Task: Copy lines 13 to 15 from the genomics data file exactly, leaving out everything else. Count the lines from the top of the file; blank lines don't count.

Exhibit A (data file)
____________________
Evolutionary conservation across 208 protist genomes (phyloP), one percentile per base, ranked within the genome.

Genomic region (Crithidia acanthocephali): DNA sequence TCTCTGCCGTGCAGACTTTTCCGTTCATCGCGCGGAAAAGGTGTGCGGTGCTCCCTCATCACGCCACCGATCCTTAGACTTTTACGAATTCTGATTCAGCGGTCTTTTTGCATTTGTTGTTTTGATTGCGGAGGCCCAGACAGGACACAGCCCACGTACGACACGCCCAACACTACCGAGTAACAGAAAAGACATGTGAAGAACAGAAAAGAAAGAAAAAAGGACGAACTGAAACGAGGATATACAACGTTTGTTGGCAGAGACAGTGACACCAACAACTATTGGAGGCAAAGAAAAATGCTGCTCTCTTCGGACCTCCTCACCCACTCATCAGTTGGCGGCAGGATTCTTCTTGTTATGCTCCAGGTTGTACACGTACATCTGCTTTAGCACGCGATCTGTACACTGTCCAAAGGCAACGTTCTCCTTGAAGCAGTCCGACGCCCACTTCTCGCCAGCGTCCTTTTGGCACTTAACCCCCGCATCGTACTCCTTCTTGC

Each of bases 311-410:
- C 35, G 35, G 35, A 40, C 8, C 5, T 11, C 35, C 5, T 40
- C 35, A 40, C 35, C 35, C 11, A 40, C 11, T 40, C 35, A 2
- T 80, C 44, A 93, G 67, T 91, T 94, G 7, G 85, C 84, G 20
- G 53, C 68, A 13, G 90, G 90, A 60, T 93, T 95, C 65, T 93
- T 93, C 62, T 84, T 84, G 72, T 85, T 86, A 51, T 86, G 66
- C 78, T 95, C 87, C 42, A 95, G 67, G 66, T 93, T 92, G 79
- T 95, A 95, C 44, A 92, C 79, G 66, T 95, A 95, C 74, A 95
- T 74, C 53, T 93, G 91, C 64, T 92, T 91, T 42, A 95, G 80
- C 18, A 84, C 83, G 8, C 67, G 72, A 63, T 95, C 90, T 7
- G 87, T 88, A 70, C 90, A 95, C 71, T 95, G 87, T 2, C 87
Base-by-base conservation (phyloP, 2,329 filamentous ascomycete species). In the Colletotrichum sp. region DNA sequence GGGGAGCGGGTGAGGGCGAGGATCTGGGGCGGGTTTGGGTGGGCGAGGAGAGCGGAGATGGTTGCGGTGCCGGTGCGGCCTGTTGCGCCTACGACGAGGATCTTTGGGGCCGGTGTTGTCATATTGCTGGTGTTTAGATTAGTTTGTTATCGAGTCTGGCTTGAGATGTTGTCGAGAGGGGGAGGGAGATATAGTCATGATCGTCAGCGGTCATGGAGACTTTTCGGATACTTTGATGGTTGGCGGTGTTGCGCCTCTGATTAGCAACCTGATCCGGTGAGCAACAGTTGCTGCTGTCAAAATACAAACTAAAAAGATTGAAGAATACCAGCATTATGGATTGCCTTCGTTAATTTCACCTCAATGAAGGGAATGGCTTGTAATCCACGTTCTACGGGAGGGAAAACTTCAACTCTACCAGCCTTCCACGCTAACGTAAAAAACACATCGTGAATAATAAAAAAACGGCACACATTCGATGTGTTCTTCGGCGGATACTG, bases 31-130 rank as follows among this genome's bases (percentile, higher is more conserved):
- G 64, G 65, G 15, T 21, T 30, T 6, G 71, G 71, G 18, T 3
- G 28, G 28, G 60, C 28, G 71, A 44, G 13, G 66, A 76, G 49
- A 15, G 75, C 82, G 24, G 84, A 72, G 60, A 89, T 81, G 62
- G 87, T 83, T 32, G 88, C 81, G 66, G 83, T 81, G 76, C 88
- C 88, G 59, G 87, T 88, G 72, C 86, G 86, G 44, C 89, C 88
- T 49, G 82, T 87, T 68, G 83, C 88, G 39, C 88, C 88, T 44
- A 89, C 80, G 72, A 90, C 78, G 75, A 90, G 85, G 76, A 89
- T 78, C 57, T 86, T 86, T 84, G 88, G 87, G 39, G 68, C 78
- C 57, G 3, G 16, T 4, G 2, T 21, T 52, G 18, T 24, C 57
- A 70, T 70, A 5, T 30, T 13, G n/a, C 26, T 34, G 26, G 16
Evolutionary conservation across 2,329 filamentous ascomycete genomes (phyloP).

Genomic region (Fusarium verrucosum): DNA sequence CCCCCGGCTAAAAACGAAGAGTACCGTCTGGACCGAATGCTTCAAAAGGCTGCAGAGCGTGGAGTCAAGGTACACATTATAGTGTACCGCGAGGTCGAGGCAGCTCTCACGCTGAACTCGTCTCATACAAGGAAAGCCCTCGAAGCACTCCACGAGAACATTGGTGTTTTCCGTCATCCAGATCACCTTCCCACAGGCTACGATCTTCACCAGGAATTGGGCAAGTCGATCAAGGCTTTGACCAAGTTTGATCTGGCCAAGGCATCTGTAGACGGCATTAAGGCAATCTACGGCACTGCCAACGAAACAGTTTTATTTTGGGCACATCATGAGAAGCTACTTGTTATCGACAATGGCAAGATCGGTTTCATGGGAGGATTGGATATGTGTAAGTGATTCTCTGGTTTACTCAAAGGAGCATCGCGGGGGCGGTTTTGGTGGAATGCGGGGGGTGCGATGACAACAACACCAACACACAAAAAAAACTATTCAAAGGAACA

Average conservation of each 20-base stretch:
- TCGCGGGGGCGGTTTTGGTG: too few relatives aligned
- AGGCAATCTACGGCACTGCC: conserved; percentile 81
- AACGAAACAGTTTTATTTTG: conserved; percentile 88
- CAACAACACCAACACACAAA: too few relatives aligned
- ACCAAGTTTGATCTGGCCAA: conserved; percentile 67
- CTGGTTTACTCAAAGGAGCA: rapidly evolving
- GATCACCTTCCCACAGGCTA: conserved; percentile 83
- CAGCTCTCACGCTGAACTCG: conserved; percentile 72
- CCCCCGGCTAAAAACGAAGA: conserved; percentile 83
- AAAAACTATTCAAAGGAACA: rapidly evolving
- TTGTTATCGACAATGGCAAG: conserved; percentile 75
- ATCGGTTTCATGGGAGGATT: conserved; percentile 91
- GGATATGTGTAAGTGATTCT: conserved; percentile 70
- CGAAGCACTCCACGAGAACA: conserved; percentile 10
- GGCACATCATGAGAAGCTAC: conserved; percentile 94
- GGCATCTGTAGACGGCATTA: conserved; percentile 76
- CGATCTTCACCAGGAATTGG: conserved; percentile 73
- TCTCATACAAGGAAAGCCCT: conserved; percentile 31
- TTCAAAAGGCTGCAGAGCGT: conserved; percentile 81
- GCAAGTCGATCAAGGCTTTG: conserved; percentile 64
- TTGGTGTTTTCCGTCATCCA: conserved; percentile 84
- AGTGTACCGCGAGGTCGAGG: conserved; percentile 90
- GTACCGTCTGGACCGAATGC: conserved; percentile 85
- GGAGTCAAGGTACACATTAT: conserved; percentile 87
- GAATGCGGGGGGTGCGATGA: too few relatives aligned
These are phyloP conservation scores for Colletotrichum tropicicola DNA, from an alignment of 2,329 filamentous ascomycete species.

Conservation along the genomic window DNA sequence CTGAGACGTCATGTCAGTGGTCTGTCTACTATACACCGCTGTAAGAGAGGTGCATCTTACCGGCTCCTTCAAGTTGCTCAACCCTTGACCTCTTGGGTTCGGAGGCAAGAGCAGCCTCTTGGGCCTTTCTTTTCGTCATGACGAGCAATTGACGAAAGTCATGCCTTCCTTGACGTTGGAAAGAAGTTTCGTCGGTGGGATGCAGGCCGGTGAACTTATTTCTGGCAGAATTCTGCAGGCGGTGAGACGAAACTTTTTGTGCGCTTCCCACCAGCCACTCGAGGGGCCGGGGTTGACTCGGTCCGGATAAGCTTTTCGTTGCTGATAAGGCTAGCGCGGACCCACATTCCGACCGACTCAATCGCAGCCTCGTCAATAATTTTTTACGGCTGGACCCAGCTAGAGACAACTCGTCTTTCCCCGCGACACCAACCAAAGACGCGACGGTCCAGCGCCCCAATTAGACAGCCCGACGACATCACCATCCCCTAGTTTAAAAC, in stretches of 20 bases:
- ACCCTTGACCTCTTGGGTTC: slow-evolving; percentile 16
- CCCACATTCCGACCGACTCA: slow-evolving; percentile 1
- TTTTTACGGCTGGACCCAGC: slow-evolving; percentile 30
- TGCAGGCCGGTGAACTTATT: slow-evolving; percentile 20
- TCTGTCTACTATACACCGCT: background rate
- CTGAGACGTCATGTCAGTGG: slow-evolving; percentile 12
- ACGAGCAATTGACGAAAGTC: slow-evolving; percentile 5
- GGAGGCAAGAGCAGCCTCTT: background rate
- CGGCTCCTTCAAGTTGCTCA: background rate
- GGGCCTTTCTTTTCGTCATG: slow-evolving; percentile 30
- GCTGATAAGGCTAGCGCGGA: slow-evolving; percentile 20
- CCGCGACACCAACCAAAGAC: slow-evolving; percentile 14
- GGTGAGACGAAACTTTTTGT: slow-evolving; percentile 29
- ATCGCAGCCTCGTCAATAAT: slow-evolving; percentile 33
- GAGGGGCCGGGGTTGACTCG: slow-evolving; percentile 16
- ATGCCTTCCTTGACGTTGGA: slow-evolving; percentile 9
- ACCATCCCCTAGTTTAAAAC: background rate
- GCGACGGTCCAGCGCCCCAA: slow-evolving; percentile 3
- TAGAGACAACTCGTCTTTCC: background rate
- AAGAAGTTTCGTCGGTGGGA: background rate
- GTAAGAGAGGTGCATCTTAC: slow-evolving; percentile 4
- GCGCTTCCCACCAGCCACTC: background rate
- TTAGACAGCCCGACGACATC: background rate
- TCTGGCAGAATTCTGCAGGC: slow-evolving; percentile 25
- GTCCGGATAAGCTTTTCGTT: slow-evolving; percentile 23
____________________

- G 87, T 88, A 70, C 90, A 95, C 71, T 95, G 87, T 2, C 87
Base-by-base conservation (phyloP, 2,329 filamentous ascomycete species). In the Colletotrichum sp. region DNA sequence GGGGAGCGGGTGAGGGCGAGGATCTGGGGCGGGTTTGGGTGGGCGAGGAGAGCGGAGATGGTTGCGGTGCCGGTGCGGCCTGTTGCGCCTACGACGAGGATCTTTGGGGCCGGTGTTGTCATATTGCTGGTGTTTAGATTAGTTTGTTATCGAGTCTGGCTTGAGATGTTGTCGAGAGGGGGAGGGAGATATAGTCATGATCGTCAGCGGTCATGGAGACTTTTCGGATACTTTGATGGTTGGCGGTGTTGCGCCTCTGATTAGCAACCTGATCCGGTGAGCAACAGTTGCTGCTGTCAAAATACAAACTAAAAAGATTGAAGAATACCAGCATTATGGATTGCCTTCGTTAATTTCACCTCAATGAAGGGAATGGCTTGTAATCCACGTTCTACGGGAGGGAAAACTTCAACTCTACCAGCCTTCCACGCTAACGTAAAAAACACATCGTGAATAATAAAAAAACGGCACACATTCGATGTGTTCTTCGGCGGATACTG, bases 31-130 rank as follows among this genome's bases (percentile, higher is more conserved):
- G 64, G 65, G 15, T 21, T 30, T 6, G 71, G 71, G 18, T 3